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For the given name, see Adolf.
Saint Adulf
Born unknown
Died c. 680
Venerated in Roman Catholic Church
Eastern Orthodox Church
Feast 17 June

Saint Adulf (also Adolph, Adolf, Athwulf, Æthelwulf or Æðelwulf) (died c. 680 AD) was an Anglo-Saxon saint.


The saint is said to have been the brother of Botolph, but virtually nothing is known about his life. The story, which originated with the monk Folcard's account of Botolph's life, that Adulf was at one time bishop of Maastricht, is now generally thought to rest on a confusion of names and to have no substance. However, it does explain the reason today's saint is often honored as a bishop.[1]

The monastery at Iken, in East Anglia, was destroyed in Viking raids. It is said that when by the orders of Æthelwold of Winchester, Botolph's body was disinterred for translation to the new abbey of Thorney, Adulf's body was buried with it, and as it proved impossible to disentangle the bones, the remains of both saints were taken to Thorney, where the relics of Adulf remained. The feast day of both saints is 17 June.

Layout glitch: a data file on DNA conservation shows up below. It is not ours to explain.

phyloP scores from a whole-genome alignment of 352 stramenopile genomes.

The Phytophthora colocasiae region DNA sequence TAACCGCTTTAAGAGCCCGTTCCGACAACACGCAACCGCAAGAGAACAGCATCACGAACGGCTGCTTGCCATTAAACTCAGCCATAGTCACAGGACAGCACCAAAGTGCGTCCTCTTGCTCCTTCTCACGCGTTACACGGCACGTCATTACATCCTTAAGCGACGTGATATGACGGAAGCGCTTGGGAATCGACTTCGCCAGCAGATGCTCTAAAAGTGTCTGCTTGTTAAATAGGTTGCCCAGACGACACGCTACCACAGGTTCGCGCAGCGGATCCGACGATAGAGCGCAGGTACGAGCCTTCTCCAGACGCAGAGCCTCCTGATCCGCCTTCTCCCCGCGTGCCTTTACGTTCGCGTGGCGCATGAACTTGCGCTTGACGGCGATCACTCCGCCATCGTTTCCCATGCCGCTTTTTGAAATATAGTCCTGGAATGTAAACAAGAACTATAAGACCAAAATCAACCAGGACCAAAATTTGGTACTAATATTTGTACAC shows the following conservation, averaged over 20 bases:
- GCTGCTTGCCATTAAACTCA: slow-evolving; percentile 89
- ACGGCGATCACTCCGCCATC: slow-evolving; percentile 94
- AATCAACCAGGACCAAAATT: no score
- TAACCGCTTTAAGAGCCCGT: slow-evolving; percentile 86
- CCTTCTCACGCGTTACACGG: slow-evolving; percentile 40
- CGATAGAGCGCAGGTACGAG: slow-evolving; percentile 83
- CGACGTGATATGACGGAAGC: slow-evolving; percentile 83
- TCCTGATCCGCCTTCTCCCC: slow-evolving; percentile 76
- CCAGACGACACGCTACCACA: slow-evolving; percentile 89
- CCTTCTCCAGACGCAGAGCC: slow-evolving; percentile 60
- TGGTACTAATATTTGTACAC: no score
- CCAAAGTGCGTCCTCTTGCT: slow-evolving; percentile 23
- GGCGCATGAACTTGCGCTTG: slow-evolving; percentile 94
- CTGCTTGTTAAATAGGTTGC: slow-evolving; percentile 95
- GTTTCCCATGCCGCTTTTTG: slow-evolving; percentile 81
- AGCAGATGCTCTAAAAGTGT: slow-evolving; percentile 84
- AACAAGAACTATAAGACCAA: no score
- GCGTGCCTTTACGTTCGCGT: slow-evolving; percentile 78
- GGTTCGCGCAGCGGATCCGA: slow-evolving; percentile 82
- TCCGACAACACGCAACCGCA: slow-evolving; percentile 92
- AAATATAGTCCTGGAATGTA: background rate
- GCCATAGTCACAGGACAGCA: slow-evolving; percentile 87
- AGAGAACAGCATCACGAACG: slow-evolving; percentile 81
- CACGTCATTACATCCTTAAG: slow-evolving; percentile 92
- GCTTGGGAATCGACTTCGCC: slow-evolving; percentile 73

References and notes

  1. ^ Rabenstein, Katherine (June 1998). "Adulf (Adolph, Adulph), B(?)". Saints O' the Day for June 17. Archived from the original on 2007-02-27. Retrieved 2012-02-26. 

See also

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